Source: Daily New

Date: July 17, 2012

Bronx booster Majora Carter turned heads last month when she announced plans for a tech business incubator in Hunts Point, noting the lack of future Facebooks and Googles in the struggling borough.

But Hunts Point is already home to a startup factory. The Sunshine Bronx Business Incubator — a city-sponsored hub in the historic BankNote building — has attracted 68 entrepreneurs since it opened in January.

The budding firms include a compost pick-up service, a picture book publishing house and an online marketing enterprise.

Eathan Janney, 32, started Dirt Works after winning a City University of New York business plan competition. His company will transport food scraps from homes to compost sites for a fee, the Clinton Hill, Brooklyn resident said.

Shayne Spencer, 27, founded Think Work Media to help small businesses find new customers via the Internet. “The learning experience here is great and my sales are way up,” the Bushwick, Brooklyn resident said.

Sunshine Bronx entrepreneurs pay $195 a month for shared working space or rent desks for $275 a month. The chic hub features large windows and lime green furniture, and the fees include access to business equipment and conference rooms, plus mentoring from startup experts.

The 11,000-square-foot incubator is designed to breed collaboration, said Cheni Yerushalmi, manager of Sunshine Suites, the company that operates the Bronx hub and two sites in Manhattan.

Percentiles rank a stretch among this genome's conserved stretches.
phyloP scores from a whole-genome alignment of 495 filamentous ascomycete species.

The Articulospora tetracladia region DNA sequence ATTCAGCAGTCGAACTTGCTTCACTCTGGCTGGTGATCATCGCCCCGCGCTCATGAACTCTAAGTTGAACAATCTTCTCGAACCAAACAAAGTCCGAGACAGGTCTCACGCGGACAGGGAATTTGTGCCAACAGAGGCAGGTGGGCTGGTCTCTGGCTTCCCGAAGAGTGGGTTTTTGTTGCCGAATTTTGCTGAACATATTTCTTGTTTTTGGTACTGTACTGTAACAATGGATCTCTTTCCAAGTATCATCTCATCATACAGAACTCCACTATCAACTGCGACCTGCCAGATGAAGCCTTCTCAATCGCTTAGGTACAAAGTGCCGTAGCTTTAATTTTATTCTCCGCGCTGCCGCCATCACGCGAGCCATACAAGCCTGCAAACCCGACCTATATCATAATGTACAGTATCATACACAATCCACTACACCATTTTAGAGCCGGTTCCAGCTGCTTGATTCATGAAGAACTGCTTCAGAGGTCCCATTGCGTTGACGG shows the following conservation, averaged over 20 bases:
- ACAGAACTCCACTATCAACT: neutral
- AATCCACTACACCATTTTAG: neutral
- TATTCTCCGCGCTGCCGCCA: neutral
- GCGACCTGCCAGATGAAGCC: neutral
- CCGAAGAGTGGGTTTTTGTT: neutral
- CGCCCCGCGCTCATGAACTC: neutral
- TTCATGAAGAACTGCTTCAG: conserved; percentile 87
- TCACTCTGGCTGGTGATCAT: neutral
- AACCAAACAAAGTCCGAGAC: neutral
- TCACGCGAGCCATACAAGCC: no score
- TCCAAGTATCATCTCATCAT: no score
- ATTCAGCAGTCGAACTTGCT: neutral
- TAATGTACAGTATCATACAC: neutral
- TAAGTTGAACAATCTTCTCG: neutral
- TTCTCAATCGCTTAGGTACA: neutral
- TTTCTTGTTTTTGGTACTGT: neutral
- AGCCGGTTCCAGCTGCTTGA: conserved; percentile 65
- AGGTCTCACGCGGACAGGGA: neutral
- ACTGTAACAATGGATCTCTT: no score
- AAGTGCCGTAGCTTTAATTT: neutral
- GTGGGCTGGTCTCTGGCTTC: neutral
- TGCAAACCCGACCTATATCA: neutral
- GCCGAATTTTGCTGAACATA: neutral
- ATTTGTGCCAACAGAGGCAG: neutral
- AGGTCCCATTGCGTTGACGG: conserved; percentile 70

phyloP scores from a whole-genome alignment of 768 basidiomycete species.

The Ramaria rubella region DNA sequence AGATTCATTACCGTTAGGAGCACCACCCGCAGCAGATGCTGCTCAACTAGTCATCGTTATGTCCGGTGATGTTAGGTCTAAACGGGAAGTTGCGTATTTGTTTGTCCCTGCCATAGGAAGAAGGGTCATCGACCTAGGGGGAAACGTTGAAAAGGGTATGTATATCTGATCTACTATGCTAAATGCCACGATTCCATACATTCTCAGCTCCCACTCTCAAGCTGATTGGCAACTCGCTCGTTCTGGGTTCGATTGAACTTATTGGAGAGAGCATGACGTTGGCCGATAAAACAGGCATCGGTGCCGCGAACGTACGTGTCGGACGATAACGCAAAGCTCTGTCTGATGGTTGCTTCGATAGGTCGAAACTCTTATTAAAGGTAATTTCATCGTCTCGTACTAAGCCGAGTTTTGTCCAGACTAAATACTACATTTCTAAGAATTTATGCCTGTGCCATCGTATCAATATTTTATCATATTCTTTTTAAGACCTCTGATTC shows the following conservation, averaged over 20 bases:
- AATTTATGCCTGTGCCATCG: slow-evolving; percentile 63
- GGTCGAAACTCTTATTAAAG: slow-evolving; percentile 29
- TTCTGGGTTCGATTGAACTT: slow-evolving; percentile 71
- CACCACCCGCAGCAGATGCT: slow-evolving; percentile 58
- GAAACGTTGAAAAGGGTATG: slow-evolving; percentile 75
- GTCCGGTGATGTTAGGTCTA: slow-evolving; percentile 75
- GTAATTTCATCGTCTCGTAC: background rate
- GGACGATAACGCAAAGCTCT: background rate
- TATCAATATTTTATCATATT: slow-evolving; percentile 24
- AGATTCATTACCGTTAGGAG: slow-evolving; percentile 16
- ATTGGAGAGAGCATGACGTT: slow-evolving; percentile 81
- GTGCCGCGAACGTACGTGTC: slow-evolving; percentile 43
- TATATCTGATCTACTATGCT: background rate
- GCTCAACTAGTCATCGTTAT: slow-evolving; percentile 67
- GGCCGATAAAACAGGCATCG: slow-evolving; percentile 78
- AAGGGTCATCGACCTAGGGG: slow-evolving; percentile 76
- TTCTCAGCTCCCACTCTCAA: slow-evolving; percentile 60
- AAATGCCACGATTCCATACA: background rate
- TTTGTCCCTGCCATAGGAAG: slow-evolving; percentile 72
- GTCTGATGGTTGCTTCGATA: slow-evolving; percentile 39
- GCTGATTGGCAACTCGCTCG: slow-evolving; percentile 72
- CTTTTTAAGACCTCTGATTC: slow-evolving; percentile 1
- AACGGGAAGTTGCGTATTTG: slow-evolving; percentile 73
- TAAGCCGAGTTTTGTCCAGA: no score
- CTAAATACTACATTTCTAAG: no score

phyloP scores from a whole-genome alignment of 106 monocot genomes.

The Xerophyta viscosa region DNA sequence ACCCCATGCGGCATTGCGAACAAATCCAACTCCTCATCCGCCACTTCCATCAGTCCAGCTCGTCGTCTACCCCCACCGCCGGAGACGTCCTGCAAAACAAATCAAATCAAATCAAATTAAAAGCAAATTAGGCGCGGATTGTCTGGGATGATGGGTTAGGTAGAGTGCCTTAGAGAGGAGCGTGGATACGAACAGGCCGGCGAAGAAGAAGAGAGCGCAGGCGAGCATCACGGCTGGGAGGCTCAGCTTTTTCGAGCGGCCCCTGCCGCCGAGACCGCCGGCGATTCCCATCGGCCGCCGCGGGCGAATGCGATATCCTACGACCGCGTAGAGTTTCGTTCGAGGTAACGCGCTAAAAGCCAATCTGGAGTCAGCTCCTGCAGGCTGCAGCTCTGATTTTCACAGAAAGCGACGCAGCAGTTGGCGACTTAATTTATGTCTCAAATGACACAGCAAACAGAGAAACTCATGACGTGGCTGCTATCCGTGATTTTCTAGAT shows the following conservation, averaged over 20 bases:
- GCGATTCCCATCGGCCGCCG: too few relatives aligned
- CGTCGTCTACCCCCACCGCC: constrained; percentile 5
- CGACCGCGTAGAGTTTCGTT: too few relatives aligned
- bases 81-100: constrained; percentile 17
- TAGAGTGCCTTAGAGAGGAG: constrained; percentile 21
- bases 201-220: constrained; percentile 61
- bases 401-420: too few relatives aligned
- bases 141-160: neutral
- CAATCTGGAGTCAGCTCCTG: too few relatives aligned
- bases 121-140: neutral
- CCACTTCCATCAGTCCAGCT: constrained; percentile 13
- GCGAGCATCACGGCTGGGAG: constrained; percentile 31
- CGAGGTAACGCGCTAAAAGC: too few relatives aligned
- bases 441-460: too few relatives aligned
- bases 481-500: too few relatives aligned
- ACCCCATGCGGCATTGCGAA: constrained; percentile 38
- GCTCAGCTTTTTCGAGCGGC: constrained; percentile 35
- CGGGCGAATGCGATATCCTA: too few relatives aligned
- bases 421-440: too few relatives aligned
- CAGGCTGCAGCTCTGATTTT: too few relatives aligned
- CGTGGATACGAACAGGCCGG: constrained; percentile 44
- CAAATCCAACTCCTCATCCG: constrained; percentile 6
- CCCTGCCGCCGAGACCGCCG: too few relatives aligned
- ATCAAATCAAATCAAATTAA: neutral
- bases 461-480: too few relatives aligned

Sunshine Bronx startups have exchanged roughly $200,000 for services and support, he claimed. They also swap free advice.

“You see a huge return on your investment here,” said Alexandria Ocasio-Cortez, 22, who recently launched Brook Avenue Press, a publishing firm for books that portray the Bronx in a positive light. “People pay $500 an hour for consulting that we get for free by the water cooler.”

Brian Wilson of Live Online Training Systems has built automated computer programs for other Sunshine Bronx startups.

“My profits have increased 70%,” said Wilson, who previously ran his business from a more expensive site in Manhattan.

This spring, Wilson created a human resources program for Miguel Sanchez, who heads the design firm Mass Ideation. Sanchez had snared contracts from top brands like Mercedes-Benz but needed help with hiring.

“My business has grown,” said Sanchez, of Throgs Neck. “Last month was my best month ever.”

Sunshine Bronx can accommodate up to 180 entrepreneurs — and the space was only 1/3 full last Thursday. Most of the startups have yet to achieve meaningful success and, to hear the skeptics tell it, Manhattan will inevitably snap up the best Bronx talent.

But the borough is starved for services, said Yerushalmi, noting that a computer technician is thriving because the borough lacks an Apple store.

Ocasio-Cortez said the hub will continue to grow because the Bronx is full of go-getters.

“We have so many incredible people here,” the Parkchester resident said. “Rather than think of it as somewhere to run from, the Bronx is somewhere to invest.”